Bowie, Bolan, Bryan Ferry, Eno (and Rod Stewart) all made the breakthough from cult undergrounders to interstellar superstars as variants on the star-spangled glitterkid theme. They may have had stars in/on their eyes, but those platform boots were firmly grounded in Mod roots. The look sharp and look ahead apprenticeship of Mod, with it’s made to measure mix of American soul and Italian style, Ivy League look meets British dandyism – and an eye for the detail and an ear for a tune, was probably why Bowie (and the other moonage mods mentioned) endured beyond the best-before date and lipstick-brickie chic of their patent leather peers.
The sixties scene was an era Bowie referenced from his earliest recordings (London Boys) and one of the motifs and influences that’s remained a constant throughout his peacock career – mentions of Lennon, Beatles and Stones on various singles. Twiggy and Jagger getting name checked on Aladdin Sane (along with a Stones cover), Pin Up’s set of swinging London standards and Young Americans (covering classics like ‘Knock On Wood’ and ‘Footstomping’ during live shows), and pitching in with ‘Pictures of Lily’ on The Who tribute album through to the slim-fit suit on ‘Reality’ being almost a homecoming to the Lord John look pictured above…
David Bowie – In The Heat Of The Morning – (BBC version)
(The Last Shadow Puppets made a healthy go of ‘INTHOTM’)
Davie Jones and the King Bees – Louie Louie Go Home
(LLGH was the B-side of Bowie’s first single “Liza Jane”)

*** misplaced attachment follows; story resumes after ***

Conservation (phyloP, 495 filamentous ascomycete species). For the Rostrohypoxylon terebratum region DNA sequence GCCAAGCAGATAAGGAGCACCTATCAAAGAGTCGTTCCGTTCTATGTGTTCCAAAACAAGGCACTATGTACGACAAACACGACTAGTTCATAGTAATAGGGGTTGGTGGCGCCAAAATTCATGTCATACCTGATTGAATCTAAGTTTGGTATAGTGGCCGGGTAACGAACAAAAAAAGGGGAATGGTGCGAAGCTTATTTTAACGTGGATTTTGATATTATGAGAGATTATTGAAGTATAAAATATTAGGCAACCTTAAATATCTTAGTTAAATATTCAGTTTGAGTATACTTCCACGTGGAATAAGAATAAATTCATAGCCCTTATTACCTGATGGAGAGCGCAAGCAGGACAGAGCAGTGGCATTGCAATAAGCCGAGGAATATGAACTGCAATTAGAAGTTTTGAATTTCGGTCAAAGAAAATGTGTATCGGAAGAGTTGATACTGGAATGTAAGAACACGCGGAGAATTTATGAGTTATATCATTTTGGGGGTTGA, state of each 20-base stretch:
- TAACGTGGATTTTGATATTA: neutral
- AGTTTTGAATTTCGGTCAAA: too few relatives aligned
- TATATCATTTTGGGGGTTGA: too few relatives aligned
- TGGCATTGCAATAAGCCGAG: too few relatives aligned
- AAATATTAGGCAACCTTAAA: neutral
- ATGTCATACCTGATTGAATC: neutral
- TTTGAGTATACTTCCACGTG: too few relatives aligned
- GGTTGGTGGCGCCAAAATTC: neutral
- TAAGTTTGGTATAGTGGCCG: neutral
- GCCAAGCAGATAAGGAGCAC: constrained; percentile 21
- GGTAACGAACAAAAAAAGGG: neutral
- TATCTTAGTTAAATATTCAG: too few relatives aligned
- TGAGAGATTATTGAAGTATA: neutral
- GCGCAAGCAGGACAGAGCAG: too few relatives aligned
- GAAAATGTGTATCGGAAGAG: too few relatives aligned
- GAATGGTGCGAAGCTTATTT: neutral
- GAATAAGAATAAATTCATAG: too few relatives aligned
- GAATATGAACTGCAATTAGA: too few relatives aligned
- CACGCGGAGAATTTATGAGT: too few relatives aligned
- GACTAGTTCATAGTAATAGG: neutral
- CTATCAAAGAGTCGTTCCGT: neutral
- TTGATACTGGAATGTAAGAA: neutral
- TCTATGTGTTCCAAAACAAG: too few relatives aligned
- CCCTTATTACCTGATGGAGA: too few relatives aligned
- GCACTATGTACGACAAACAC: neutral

A note on the tunes….and a Bowie Bonus
Can’t Help Thinking About Me (1965)
The first recording to feature the newly named David ‘Bowie’, and almost a blueprint of Bowieness the outsider lyrics and ambiguous angst of “my head’s bowed in shame” “blackened the family name” to the set piece template of semi-spoken verse and Bowie-bellow on the chorus, it’s a tune that wouldn’t seem out of place on any album since Scary Monsters.
In The Heat Of The Morning (1970)
For my earth pounds the BBC take of this tune is superior to the official album version, and benefits from being enhanced by the extra bounce of Alan Hawkshaw’s fantastically funky keyboard coda.
The Beatstalkers (touted as the Scottish Beatles), were under Ken Pitt’s management at the same time as Bowie (and also signed to Decca). They were offered first refusal on any unused Bowie compositions or offcuts, ‘Silver Tree Top School For Boys’ is one of these, and Bowie penned ‘Penny Lane-alike‘ from 1967.
The Beatstalkers (1967)- Silver Tree Top School For Boys
I am on something of a Bowie buzz lately (two Bo’ posts in two weeks) brought on by reading the Fantistico Dave Thompson book To Major Tom – a gem and a joy of a read if you’re into any type of music or movement from Bowie’s catchment era